Following a run-good session, Daniel Negreanu has now fully erased a massive deficit in a short period of time against his grudge match opponent, Doug Polk.
Negreanu entered Wednesday’s session trailing by $260,000 in the early stages of the high-stakes competition. He bounced back nicely and ended that day with an $87,000 profit, although if not for a cruel bad beat on the final hand, he would have left with $100,000 more.
Then, on Friday, he returned to action on WSOP.com and completely dominated for two hours. Granted, much of that domination was due to some fortunate cards. However, the GGPoker ambassador is now back out in front for the first time since the opening session, the only live poker session of the match.
Is Daniel Negreanu on the Path to Victory?
Polk and Negreanu have now completed 1,737 hands through five sessions (four online). They are still in the relatively early stages as this match is set to go at least 12,500, and likely the full 25,000 hands. At $200/$400 stakes, the $25,916 lead by Negreanu doesn’t seem like much — barely half a buy-in. But that’s a stark contrast compared to where he was a few days ago.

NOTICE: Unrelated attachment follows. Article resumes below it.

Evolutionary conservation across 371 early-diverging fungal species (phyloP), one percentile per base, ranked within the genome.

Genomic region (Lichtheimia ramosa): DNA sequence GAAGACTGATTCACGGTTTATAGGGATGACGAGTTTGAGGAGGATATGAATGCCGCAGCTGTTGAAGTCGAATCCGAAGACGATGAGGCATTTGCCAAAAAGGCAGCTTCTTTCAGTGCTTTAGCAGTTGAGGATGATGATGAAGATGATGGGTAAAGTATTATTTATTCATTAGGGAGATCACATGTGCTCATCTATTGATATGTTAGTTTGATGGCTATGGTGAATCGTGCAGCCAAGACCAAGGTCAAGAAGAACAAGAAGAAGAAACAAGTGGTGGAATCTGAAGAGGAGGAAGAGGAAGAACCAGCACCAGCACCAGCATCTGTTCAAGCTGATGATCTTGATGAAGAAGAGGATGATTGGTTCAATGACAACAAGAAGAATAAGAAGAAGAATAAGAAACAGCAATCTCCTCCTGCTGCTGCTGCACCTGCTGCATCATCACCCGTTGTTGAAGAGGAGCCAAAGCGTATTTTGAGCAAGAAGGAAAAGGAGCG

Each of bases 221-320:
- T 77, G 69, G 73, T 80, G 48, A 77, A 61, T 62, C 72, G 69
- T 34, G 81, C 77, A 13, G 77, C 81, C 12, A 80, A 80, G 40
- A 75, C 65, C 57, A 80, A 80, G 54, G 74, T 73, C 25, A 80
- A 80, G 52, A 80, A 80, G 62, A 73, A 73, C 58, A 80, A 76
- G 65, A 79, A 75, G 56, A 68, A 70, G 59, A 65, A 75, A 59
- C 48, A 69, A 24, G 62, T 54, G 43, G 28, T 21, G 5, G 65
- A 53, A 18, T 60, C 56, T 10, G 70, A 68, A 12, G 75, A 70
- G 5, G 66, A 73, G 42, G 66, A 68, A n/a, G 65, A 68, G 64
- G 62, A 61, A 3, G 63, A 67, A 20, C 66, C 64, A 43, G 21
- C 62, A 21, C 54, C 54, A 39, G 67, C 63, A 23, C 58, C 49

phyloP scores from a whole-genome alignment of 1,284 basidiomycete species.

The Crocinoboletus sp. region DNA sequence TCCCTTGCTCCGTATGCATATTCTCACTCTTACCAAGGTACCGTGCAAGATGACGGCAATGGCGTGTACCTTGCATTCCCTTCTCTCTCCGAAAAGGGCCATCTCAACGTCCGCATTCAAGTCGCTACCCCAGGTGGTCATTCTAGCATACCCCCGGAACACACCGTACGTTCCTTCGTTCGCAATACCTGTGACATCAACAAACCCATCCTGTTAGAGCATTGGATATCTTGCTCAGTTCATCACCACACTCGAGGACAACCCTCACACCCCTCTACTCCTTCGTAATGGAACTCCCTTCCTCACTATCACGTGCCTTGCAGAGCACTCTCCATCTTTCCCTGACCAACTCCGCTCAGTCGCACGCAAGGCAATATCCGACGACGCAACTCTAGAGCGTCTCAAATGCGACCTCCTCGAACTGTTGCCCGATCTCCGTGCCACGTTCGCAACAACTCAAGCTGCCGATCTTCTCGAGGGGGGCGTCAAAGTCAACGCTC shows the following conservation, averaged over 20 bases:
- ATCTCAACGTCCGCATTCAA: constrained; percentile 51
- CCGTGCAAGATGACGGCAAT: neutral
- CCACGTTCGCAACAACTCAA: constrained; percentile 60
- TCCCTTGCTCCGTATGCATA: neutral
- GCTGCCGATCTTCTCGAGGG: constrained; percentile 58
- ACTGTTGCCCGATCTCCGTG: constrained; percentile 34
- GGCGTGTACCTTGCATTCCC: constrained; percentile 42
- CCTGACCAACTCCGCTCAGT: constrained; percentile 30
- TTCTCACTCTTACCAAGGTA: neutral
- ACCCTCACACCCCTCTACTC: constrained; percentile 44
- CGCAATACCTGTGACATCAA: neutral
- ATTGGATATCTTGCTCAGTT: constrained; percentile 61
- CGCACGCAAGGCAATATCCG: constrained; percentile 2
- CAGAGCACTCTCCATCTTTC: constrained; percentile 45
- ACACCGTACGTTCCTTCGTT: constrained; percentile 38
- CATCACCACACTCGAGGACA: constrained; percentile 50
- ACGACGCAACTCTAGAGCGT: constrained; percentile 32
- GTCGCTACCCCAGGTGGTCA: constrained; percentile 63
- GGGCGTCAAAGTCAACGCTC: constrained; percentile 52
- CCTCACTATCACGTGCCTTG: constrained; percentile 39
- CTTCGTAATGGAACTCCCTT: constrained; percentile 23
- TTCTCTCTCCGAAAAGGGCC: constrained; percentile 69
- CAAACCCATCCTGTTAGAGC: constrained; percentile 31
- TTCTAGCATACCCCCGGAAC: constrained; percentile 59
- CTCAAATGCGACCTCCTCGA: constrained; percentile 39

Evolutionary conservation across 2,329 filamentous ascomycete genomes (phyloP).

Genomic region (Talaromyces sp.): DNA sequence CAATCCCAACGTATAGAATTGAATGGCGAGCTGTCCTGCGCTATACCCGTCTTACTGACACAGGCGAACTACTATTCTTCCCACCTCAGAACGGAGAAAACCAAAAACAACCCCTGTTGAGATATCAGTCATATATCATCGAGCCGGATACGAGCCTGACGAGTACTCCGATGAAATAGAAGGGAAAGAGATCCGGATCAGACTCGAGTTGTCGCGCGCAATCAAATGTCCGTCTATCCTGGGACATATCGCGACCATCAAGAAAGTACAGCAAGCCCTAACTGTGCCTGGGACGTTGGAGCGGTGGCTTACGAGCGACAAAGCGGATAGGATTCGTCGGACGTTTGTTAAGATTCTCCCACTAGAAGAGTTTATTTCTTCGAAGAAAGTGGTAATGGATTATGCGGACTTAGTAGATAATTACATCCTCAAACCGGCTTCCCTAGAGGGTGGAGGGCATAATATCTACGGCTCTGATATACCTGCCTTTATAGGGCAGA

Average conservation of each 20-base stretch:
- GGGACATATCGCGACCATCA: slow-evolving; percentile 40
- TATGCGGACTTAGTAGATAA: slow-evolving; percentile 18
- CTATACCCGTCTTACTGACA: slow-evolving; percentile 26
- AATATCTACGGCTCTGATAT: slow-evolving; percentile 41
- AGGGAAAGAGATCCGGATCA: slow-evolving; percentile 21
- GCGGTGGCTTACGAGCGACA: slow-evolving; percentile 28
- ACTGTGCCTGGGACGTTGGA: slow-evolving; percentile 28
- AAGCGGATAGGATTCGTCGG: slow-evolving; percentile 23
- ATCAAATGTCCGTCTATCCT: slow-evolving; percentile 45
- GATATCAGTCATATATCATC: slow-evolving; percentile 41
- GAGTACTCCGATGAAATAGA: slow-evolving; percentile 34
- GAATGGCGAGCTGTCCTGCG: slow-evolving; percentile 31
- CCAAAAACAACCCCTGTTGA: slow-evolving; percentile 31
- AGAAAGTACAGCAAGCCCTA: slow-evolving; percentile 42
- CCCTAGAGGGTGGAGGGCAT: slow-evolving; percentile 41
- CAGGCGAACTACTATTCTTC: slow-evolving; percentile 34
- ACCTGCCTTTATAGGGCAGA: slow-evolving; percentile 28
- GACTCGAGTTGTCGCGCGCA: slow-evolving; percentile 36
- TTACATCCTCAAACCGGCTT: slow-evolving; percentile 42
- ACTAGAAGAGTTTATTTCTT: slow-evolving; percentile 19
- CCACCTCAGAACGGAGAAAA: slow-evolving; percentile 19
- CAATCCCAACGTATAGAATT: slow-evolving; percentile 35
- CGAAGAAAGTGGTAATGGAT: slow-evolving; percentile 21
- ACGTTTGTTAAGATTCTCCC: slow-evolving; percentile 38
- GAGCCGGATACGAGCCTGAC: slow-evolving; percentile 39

Not only has Negreanu completely erased a $260,000 deficit, and then some. He’s also proven that he can hang with one of the best online heads-up no-limit hold’em players ever. Sure, it’s still early like we said, but the six-time WSOP bracelet winner isn’t getting run over like many expected. The former PokerStars ambassador was a 4-1 underdog heading into the match.
He’s still the underdog, but those who gave away 4-1 odds betting against “DNegs” could be sweating right about now. During Friday’s match, Negreanu ran red hot. He twice rivered a better straight than Polk had on the turn, winning massive pots both times. And two times within about 15 minutes, he picked up pocket aces and got paid off both times.
With that said, Negreanu did an excellent job of getting maximum value out of his lucky and big hands. That’s a trait losing poker players fail to accomplish. So, the $206,994 win he pulled off wasn’t just due to pure dumb luck. He also chose the right bet sizes, which lead to winning bigger pots than some players would have scooped.
But there’s no doubt the luck was on Negreanu’s side on Friday. He seemed to win nearly all of the crucial pots, a couple of times via a river suck-out. However, Polk’s first massive winning session ($218,000 profit) was largely due to hitting his share of fortunate coolers and suck-outs. Poker tends to even out over time.